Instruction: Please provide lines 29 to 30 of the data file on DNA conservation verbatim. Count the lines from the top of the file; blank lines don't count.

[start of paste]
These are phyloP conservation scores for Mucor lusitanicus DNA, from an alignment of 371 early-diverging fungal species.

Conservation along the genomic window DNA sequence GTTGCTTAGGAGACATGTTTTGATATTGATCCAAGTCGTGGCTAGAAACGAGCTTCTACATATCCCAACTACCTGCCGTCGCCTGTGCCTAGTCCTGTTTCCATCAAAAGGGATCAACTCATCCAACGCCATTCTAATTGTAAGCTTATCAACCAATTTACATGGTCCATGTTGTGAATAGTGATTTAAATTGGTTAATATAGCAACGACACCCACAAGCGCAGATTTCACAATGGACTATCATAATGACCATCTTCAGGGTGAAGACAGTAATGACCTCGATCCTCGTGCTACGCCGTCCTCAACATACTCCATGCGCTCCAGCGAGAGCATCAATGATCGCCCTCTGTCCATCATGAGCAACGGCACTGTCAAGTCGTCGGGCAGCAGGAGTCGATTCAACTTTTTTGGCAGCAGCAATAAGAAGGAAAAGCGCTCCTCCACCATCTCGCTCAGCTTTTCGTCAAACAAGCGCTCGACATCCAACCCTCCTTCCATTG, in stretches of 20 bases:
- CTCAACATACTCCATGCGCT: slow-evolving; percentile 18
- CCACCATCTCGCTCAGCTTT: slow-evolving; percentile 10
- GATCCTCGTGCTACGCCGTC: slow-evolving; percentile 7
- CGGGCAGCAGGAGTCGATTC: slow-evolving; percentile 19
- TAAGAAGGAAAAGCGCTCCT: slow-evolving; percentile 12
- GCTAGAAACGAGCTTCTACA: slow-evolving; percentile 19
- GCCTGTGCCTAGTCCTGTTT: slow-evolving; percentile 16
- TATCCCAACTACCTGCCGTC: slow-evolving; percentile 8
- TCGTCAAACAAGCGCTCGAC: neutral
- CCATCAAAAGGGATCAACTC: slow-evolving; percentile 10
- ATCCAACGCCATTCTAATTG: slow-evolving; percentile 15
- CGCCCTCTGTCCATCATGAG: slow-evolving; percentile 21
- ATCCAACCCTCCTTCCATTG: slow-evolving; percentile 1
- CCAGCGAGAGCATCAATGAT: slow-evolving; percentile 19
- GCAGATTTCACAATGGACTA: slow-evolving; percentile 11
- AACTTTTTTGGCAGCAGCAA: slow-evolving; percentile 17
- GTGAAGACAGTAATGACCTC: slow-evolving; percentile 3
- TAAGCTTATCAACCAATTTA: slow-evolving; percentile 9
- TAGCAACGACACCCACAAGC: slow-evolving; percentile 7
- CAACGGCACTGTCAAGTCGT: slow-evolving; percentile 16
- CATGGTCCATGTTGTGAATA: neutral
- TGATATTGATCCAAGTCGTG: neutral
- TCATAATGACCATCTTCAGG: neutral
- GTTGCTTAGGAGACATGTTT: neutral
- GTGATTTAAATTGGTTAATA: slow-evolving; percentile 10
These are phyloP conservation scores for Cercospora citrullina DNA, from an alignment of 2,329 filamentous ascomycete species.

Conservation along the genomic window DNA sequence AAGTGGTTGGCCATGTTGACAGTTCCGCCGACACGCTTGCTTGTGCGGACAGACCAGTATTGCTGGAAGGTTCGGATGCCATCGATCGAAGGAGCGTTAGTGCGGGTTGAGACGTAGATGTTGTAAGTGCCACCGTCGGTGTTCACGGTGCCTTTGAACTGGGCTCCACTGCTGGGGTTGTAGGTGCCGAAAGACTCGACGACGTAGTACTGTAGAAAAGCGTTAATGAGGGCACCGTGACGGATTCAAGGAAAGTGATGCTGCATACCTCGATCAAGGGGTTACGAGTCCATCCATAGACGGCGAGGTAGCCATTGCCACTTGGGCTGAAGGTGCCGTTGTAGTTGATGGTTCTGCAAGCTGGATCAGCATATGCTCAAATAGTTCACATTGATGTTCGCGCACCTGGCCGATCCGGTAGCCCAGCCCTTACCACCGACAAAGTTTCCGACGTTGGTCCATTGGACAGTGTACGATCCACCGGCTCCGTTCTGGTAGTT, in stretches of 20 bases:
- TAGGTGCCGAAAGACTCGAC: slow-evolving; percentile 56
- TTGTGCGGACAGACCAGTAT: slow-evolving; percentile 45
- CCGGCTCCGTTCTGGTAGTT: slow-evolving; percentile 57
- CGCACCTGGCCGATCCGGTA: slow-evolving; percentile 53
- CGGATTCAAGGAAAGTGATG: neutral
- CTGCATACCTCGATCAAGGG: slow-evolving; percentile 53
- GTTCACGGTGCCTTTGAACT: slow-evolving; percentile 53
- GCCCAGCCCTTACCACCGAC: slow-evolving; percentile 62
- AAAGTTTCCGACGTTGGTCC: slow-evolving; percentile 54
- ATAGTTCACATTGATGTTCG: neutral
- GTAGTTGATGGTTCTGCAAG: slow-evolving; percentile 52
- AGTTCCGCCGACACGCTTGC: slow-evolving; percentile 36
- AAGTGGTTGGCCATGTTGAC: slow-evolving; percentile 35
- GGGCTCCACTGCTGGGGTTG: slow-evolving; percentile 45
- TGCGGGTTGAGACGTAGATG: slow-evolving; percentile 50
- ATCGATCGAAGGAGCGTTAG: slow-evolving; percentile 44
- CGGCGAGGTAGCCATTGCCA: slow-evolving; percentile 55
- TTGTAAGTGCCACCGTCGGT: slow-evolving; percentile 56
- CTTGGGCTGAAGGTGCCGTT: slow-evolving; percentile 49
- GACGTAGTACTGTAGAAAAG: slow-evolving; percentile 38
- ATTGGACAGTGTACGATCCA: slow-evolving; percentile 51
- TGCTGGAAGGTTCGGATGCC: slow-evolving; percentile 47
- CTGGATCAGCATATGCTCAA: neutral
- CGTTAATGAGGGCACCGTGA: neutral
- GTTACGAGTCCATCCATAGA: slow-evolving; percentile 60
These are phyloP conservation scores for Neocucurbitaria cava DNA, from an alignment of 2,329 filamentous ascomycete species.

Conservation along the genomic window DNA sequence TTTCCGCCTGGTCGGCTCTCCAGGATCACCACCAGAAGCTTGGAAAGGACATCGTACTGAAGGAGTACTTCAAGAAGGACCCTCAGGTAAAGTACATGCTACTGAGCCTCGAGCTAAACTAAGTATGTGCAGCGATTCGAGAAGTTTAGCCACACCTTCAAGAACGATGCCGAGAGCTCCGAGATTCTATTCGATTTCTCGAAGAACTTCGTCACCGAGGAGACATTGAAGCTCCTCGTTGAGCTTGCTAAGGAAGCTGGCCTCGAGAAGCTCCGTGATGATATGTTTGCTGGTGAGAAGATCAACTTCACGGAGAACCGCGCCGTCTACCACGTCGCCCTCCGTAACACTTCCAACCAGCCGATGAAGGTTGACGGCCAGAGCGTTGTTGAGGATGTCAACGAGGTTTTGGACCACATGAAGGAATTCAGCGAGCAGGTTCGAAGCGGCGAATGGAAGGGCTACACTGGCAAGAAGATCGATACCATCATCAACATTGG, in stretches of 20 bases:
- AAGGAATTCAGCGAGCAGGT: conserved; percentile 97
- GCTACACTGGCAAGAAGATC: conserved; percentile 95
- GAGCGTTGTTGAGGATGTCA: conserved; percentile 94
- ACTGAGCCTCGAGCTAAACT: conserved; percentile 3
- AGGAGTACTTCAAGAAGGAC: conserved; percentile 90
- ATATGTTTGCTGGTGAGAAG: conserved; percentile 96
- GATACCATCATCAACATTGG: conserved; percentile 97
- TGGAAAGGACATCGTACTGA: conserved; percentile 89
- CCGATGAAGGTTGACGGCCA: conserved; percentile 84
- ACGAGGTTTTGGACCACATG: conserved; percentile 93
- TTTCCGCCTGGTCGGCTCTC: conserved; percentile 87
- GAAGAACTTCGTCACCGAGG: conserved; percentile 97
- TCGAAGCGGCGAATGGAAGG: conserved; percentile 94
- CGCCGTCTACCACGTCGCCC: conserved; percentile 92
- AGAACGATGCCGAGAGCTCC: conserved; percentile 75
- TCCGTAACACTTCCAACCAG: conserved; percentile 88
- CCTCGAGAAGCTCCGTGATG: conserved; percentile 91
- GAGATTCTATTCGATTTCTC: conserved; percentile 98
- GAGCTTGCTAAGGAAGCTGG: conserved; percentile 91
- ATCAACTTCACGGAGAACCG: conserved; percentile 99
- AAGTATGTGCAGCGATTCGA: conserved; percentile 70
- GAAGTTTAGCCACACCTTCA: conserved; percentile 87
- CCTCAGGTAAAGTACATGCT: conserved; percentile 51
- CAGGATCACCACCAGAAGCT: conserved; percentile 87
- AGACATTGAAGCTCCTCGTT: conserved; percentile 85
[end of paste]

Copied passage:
Conservation along the genomic window DNA sequence AAGTGGTTGGCCATGTTGACAGTTCCGCCGACACGCTTGCTTGTGCGGACAGACCAGTATTGCTGGAAGGTTCGGATGCCATCGATCGAAGGAGCGTTAGTGCGGGTTGAGACGTAGATGTTGTAAGTGCCACCGTCGGTGTTCACGGTGCCTTTGAACTGGGCTCCACTGCTGGGGTTGTAGGTGCCGAAAGACTCGACGACGTAGTACTGTAGAAAAGCGTTAATGAGGGCACCGTGACGGATTCAAGGAAAGTGATGCTGCATACCTCGATCAAGGGGTTACGAGTCCATCCATAGACGGCGAGGTAGCCATTGCCACTTGGGCTGAAGGTGCCGTTGTAGTTGATGGTTCTGCAAGCTGGATCAGCATATGCTCAAATAGTTCACATTGATGTTCGCGCACCTGGCCGATCCGGTAGCCCAGCCCTTACCACCGACAAAGTTTCCGACGTTGGTCCATTGGACAGTGTACGATCCACCGGCTCCGTTCTGGTAGTT, in stretches of 20 bases:
- TAGGTGCCGAAAGACTCGAC: slow-evolving; percentile 56